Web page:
Please use this identifier to cite or link to this item: http://hdl.handle.net/20.500.11765/11656
Trends of daily peak wind gusts in Spain and Portugal, 1961–2014
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dc.contributor.authorAzorín Molina, Césares_ES
dc.contributor.authorGuijarro, José Antonioes_ES
dc.contributor.authorMcVicar, Tim R.es_ES
dc.contributor.authorVicente Serrano, Sergio Martínes_ES
dc.contributor.authorChen, Delianges_ES
dc.contributor.authorJerez, Soniaes_ES
dc.contributor.authorEspírito, Fátimaes_ES
dc.date.accessioned2020-04-23T08:16:18Z-
dc.date.available2020-04-23T08:16:18Z-
dc.date.issued2016-
dc.identifier.citationJournal of Geophysical Research: Atmospheres. 2016, 121(3), p. 1059-1078es_ES
dc.identifier.issn2169-897X-
dc.identifier.issn2169-8996-
dc.identifier.urihttp://hdl.handle.net/20.500.11765/11656-
dc.description.abstractGiven the inconsistencies of wind gust trends under the widespread decline in near-surface wind speed (stilling), our study aimed to assess trends of observed daily peak wind gusts (DPWG) across Spain and Portugal for 1961–2014 by analyzing trends of (i) the frequency (90th percentile) and (ii) the magnitude (wind speed maxima) of DPWG. Wind gust series were homogenized on a daily basis, using MM5-simulated series as reference, resulting in 80 suitable station-based data sets. The average DPWG 90th percentile frequency declined by _1.49 d decade_1 (p<0.05) annually. This showed marked seasonal differences: decreasing in winter (_0.75 d decade_1; p<0.05) and increasing in summer (+0.18 d decade_1; p>0.10). A negligible trend was calculated for the annual magnitude of DPWG (_0.005ms_1 decade_1; p>0.10), with distinct seasonality: declining in winter (_0.168ms_1 decade_1; p<0.10) and increasing in summer (+0.130ms_1 decade_1; p<0.05). Combined, these results reveal less frequent and declining DPWG during the cold semester (November–April) and more frequent and increasing DPWG during the warm semester (May–October). Large-scale atmospheric changes such as the North Atlantic Oscillation Index (negative correlations ~_0.4–_0.6; p<0.05) and the Jenkinson and Collison scheme (positive correlations mainly with Westerly regime: ~+0.5–0.6; p<0.05) partly account for the decadal fluctuations of both frequency and magnitude of DPWG, particularly in winter. However, the North Atlantic Oscillation index-DPWG relationships are smaller in spring, summer, and autumn (~_0.1–_0.2; p>0.10), especially for the frequency, suggesting the role of local-to-mesoscale drivers.es_ES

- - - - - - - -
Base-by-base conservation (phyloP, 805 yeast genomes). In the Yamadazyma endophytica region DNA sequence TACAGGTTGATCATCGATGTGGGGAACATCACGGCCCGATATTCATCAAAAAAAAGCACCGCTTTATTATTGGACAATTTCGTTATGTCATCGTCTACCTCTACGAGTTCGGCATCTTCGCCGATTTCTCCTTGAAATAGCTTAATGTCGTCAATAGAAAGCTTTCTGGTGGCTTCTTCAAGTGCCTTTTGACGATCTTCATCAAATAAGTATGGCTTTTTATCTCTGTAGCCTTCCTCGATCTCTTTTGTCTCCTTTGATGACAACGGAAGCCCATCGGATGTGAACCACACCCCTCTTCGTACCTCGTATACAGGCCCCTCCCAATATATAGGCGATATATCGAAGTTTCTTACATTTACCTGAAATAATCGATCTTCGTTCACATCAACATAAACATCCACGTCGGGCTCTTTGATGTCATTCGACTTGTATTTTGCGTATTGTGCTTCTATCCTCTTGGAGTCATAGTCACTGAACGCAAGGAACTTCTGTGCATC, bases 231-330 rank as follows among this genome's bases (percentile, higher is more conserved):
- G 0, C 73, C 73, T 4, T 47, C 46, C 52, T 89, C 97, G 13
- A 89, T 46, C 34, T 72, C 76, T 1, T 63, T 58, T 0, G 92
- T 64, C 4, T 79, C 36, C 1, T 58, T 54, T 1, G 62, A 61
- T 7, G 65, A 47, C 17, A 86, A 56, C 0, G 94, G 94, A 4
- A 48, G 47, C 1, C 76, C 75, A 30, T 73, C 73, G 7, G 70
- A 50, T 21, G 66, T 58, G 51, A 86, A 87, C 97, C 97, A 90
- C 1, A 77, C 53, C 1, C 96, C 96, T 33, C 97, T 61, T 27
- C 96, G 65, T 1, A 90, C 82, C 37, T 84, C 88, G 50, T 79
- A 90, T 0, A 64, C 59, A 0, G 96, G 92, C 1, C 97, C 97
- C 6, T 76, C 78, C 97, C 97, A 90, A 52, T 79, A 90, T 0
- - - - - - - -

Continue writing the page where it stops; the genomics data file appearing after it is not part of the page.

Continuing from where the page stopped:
dc.language.isoenges_ES
dc.publisherAmerican Geophysical Uniones_ES
dc.subjectDaily peak wind gustses_ES
dc.subjectWind speedes_ES
dc.subjectTrendses_ES
dc.titleTrends of daily peak wind gusts in Spain and Portugal, 1961–2014es_ES
dc.typeinfo:eu-repo/semantics/articlees_ES
dc.relation.publisherversionhttps://dx.doi.org/10.1002/2015JD024485es_ES
dc.rights.accessRightsinfo:eu-repo/semantics/openAccesses_ES
Appears in Collections:Artículos científicos 2015-2018


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